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Ceramics in L.A.

by Hunter Drohojowska-Philp
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These are the last weeks of exhibitions sponsored by the Getty’s Pacific Standard Time initiative. “Clay’s Tectonic Shift: John Mason, Ken Price, Peter Voulkos, 1956-1968,” on view at Scripps College in Claremont, Ca., through April 8, 2012, is something of a model for what PST has accomplished, putting into relief the important contributions made by California-based ceramicists during the ‘50s and ‘60s. The show is organized by curator Kirk Delman and art dealer Frank Lloyd with museum director Mary McNaughton.

One of the most influential artists of Los Angeles in the late 1950s was Peter Voulkos (1924-2002), a dynamic personality who was determined to use the humble material of clay to build monumental abstract sculptures. Hired in 1954 as the first head of a new ceramics department at the L.A. County Art Institute, now Otis College of Art and Design, Voulkos inspired any number of his young students, many of whom would go on to successful careers of their own, notably Billy Al Bengston, Ken Price, John Mason and Paul Soldner.

Before starting his new job in L.A., Voulkos spent three weeks in 1953 at Black Mountain College, where he was exposed to the ideas of John Cage, Merce Cunningham, Robert Rauschenberg and David Tudor. Tudor then drove him up to New York, let him stay in his apartment, brought him to the Cedar Street Tavern and introduced him to Franz Kline and Jack Tworkov.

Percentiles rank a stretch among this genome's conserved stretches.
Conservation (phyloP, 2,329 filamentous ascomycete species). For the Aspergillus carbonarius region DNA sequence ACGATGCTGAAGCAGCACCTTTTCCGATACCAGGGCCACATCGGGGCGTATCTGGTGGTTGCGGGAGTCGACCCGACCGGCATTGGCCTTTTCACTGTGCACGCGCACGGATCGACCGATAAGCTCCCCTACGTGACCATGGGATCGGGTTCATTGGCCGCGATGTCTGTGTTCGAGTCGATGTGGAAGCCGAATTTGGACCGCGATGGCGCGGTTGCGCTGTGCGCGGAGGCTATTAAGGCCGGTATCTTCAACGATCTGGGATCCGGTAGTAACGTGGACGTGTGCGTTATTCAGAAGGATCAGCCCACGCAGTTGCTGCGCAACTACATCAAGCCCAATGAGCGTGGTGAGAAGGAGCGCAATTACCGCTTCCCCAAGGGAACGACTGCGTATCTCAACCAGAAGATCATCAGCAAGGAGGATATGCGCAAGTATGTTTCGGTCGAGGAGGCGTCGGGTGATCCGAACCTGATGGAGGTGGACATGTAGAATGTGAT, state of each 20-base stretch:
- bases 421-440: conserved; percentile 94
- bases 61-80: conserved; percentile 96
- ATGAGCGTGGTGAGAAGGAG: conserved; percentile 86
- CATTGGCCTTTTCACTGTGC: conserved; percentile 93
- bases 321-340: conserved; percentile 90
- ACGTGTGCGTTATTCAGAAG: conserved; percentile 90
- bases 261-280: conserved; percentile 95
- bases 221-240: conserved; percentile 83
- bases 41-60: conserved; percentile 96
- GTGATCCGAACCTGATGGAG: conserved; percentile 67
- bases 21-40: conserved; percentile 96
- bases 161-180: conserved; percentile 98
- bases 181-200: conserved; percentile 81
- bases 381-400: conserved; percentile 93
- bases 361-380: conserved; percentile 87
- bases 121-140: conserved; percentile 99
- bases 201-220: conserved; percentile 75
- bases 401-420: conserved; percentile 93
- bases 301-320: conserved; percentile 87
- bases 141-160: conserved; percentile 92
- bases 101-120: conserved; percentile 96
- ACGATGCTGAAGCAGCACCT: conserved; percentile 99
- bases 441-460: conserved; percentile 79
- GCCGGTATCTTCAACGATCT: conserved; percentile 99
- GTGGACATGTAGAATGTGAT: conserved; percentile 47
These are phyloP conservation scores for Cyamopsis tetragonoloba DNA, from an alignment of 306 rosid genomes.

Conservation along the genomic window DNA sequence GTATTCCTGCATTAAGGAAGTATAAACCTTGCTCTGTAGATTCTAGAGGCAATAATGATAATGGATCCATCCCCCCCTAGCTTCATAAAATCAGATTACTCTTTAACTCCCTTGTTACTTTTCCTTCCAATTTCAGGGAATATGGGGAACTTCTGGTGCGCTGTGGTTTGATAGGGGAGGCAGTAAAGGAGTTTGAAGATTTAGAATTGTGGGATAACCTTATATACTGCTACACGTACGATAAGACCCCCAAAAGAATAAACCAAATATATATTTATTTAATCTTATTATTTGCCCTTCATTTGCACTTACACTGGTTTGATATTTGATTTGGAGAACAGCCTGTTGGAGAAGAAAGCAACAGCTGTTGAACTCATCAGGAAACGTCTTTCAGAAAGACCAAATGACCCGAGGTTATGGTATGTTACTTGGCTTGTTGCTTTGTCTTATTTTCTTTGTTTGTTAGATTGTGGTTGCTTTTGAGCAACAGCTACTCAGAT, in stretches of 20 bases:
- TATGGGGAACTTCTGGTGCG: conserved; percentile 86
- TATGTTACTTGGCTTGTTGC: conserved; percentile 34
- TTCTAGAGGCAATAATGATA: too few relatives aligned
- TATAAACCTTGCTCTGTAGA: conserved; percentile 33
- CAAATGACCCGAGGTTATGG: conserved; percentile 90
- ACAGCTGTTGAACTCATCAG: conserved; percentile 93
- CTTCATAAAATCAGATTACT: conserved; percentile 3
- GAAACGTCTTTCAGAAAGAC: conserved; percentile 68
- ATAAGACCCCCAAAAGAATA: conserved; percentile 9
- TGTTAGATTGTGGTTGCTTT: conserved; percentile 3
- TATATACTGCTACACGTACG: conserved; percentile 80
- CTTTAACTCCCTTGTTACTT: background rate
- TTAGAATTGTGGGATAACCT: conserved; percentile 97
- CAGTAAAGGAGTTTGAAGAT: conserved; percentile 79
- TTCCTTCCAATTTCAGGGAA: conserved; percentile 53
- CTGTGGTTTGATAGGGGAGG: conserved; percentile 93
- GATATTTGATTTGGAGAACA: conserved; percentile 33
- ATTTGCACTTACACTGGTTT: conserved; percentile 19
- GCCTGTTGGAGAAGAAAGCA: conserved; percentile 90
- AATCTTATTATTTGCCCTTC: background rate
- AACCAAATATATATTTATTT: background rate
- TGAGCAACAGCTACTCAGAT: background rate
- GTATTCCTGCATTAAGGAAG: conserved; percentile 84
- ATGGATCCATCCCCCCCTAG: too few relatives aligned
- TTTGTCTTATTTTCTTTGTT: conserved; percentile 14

Those experiences cumulatively comprise the Montana native’s introduction to serious, established artists -- and by the time Voulkos came to L.A. to teach ceramics in ‘54, he was in the process of reinventing his work and himself. His students watched in awe as he moved away from carefully crafted utilitarian objects and on to giant clay sculptures rendered with all the freedom and power that the Abstract Expressionists used in their paintings.

Inspired by their teacher Voulkos, John Mason (b. 1927) and Ken Price (1935-2012) also left behind the restrictions of craft and used clay to build abstract sculptures in the 1960s. The show’s title, “Clay’s Tectonic Shift,” refers to the substantial realignment that took place when these bold characters initiated their modest revolution, which was literally a tempest about a teapot.

Though Mason and Price both showed at the dynamic Ferus Gallery, and Voulkos showed first with Felix Landau and then with the David Stuart Galleries, all located on La Cienega Boulevard during that time, the works in this exhibition have never before been seen together. By presenting them together, the show allows us to see influences and ideas zing back and forth, while each artist manages to develop his own practice with absolute originality.

By 1956, Voulkos was rocking the boat with his work Rocking Pot, which has holes in the sides and curved rockers on its base -- as though he is poking fun at notions of containment and balance. In 1957, Voulkos and Mason constructed an enormous industrial kiln next to the studio that they rented in Glendale. It was large enough to fire ceramic sculptures that stood nearly as tall as the artists themselves. This enabled both of them to eschew the dainty restrictions of craft and to operate instead on a scale commensurate with that of modern sculpture.